What’s involved in taking paragliding lessons, and how much does it cost?
In order for you to buy equipment you need a rating. A P2 is what would be required to fly on your own off of a mountain.
After you can pre flight the glider, ground handle, launch and land the glider yourself (and neatly fold it and put it away) you can get a P1 (usually in 4 to 6 gliding lessons with p2 ground school).
Then you can fly from higher hills, anywhere from 300 to 1000 feet high, where you can practice turning the hang glider and setting up a landing approach, which gets you ready for a P 2!
Once you have a rating you can buy equipment. All mountain footlaunch Paragliding sites are a p 2 or higher rated site.
So, if you want to fly and have never done so, your best bet would to read Dennis Pagan’s Paragliding Training Manual, and come out to the Point of the Mountain. There you can meet up with Birdman Academy. Get your training and your gear, and leave (or stay!) with the equipment and knowledge to let you fly and keep you safe.
Paragliding lessons (students average 10 or 15) @ 100 each: around $1200
P2 package (some restrictions apply) $1200
Then you need a harness, parachute, glider, and a vario.
There is also used equipment, please email for information.
Here at the Point of the Mountain (Point), we have an outstanding environment in which to safely and quickly learn and master the art of flying modern hang gliders and paragliders!
With Birdman Academy, you have a chance to learn Paragliding at one of the best places in the world, by some very experienced instructors. We use small steps : first starting out low, and then working higher, all the time with the instructor telling you exactly what to do on the radio which makes learning to fly faster and easier!
Birdman Academy specializes in foot launch solo hang gliding and paragliding instruction and ratings certification, as well as helping you get the gear that you need to fly on your own.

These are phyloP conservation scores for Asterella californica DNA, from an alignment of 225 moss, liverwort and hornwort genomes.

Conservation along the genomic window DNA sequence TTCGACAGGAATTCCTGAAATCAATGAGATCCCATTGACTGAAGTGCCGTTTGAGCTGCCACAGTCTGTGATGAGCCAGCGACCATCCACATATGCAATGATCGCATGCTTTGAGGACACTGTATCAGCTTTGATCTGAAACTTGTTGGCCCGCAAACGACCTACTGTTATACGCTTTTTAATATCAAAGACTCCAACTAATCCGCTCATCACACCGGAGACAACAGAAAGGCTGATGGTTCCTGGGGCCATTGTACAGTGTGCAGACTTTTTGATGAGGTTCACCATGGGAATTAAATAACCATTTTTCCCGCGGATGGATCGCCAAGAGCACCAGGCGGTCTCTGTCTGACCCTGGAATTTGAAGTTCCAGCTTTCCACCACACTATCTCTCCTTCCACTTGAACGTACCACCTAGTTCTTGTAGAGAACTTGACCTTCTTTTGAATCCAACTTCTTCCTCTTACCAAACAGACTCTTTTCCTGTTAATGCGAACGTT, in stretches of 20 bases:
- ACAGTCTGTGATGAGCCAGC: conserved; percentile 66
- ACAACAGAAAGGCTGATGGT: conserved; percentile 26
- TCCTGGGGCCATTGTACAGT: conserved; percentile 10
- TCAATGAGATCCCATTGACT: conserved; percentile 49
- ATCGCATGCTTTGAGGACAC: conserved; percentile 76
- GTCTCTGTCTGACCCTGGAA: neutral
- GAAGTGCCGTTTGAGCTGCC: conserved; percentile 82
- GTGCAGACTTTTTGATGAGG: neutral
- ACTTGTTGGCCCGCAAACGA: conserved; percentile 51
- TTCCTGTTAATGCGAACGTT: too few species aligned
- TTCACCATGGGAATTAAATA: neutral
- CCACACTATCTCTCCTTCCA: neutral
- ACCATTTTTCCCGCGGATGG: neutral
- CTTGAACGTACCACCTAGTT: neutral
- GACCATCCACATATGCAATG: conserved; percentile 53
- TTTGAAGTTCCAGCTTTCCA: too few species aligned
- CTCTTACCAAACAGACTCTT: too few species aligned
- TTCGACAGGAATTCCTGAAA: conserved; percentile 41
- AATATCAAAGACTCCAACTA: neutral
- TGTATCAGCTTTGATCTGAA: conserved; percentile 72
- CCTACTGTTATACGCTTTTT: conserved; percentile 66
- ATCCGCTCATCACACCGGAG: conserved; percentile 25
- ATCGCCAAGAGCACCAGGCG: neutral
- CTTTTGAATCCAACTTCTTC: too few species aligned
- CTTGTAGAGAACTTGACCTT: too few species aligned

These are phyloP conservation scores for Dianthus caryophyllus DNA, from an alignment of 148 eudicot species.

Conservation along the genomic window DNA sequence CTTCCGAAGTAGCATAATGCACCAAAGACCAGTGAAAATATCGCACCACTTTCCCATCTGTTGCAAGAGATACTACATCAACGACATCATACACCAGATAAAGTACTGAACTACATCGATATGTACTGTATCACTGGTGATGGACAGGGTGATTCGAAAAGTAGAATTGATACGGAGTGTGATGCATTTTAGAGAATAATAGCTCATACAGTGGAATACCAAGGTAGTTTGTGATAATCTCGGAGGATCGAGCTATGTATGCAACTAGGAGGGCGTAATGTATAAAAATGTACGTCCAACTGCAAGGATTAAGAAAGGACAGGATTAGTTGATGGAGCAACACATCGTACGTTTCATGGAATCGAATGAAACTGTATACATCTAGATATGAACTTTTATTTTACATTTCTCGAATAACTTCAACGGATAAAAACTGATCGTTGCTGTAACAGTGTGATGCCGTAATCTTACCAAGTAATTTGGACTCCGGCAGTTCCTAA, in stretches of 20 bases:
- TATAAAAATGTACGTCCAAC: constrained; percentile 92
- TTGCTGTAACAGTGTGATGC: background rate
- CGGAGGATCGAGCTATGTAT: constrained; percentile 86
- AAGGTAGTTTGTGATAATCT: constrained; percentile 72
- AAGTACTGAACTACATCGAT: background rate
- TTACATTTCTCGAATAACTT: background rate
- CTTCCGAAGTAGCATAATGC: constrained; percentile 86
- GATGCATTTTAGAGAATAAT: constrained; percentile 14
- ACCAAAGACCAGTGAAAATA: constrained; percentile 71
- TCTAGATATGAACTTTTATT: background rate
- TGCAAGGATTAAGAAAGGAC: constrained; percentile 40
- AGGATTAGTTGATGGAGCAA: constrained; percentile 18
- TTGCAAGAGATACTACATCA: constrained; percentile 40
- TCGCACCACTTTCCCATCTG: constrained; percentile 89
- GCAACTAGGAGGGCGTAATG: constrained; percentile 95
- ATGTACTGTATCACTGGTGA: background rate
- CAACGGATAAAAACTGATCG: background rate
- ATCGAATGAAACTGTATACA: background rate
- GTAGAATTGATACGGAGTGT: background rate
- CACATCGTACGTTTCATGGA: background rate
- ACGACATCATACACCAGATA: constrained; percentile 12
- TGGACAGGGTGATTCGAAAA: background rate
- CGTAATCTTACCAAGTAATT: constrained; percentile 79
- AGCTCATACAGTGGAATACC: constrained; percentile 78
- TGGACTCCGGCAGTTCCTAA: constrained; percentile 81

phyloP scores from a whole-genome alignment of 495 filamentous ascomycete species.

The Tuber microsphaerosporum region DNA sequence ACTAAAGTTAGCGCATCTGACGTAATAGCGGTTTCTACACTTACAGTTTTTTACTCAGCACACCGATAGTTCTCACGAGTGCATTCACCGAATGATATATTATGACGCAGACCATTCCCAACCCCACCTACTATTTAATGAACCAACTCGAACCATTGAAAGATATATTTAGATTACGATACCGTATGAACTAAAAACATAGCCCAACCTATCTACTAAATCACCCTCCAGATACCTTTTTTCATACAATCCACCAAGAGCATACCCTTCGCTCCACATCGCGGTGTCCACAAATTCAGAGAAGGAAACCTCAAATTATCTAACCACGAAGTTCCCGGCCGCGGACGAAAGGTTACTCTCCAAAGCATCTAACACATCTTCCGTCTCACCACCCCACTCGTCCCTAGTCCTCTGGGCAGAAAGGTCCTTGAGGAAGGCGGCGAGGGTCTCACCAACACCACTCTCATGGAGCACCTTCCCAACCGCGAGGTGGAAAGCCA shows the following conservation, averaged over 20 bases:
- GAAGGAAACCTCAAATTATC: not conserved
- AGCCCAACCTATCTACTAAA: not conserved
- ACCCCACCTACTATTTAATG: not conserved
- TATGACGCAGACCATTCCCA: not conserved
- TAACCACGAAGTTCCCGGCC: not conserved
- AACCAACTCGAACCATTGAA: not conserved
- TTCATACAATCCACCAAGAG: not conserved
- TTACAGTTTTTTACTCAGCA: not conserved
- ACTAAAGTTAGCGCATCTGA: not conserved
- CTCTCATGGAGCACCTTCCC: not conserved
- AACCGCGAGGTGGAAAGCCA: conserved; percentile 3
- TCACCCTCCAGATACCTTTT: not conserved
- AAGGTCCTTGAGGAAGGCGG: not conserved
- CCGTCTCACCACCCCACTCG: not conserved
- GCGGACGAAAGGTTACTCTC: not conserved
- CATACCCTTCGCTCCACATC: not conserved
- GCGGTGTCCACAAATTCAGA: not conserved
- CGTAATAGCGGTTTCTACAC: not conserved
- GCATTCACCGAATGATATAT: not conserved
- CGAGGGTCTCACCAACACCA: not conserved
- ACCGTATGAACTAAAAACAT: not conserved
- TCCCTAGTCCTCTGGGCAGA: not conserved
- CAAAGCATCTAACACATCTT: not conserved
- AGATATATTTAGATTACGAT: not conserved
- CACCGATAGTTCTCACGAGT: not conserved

For your first lesson, after a beginners ground school and flight demonstration, students will first run on flat ground with the glider floating over their heads. They must understand the basic radio instructions (left, right, trim, and light brake) before they are allowed to move up to the training hill. The first lesson gets most students ready to be flying approximately 15 feet high for about 150 feet or so, depending on both the student progress and the wind conditions.
Birdman Academy Instructor experience
We take your flight training seriously at Birdman Academy. Our founder, Kevin Koonce, had taught thousands of beginner Hang Gliding lessons while working for a few years as an instructor at Kitty Hawk Kites. Over thousands of lessons, he has seen many different people make the same beginner mistakes while learning how to Hang Glide, and has many helpfull techniques to help beginning students that have been learned from spending many years travelling around the U.S. and talking to many different Hang Gliding instructors.
While working at Kitty Hawk Kites, “the Birdman” oversaw the first Hang Gliding lessons of approximately 8,000 first time Hang Gliding students.
As well as teaching Hang Gliding, “the Birdman” was not only privlidged to fly a 1902 Wright Brothers Glider replica, but was key in the “figuring out” of how to fly, launch and land the glider replica; not only with the fellow Hang Gliding instructors, but also in working with the team of hot shots (an F-18 test pilot, a, astronaut, an Apache attack helicopter instructor, and others) that were trying to learn how to fly the glider replica in order to help them learn how the 1902 powered Wright Brothers glider will fly!
After moving to the Point of the Mountain, the Birdman started paragliding, and started offering lessons and tandems for paragliding as well as hang gliding. It’s a good way to keep all your bases covered.
The local weather conditions at the Point are legendary for producing consistent smooth training winds, which provide maximum potential for flying a hang glider or a paraglider during the lesson. Many different training locations will familiarize students with the act of ‘hang waiting’, which is defined as waiting on launch until the wind blows in a favorable, sustained cycle.
Hang gliding and Paragliding lessons at the Point do sometimes involve hang waiting, but the amount of time spent waiting for wind at the Point is much less than anywhere else. The wind at the Point really loves to blow in at the south side almost every morning, which makes your job of learning to fly much easier and faster!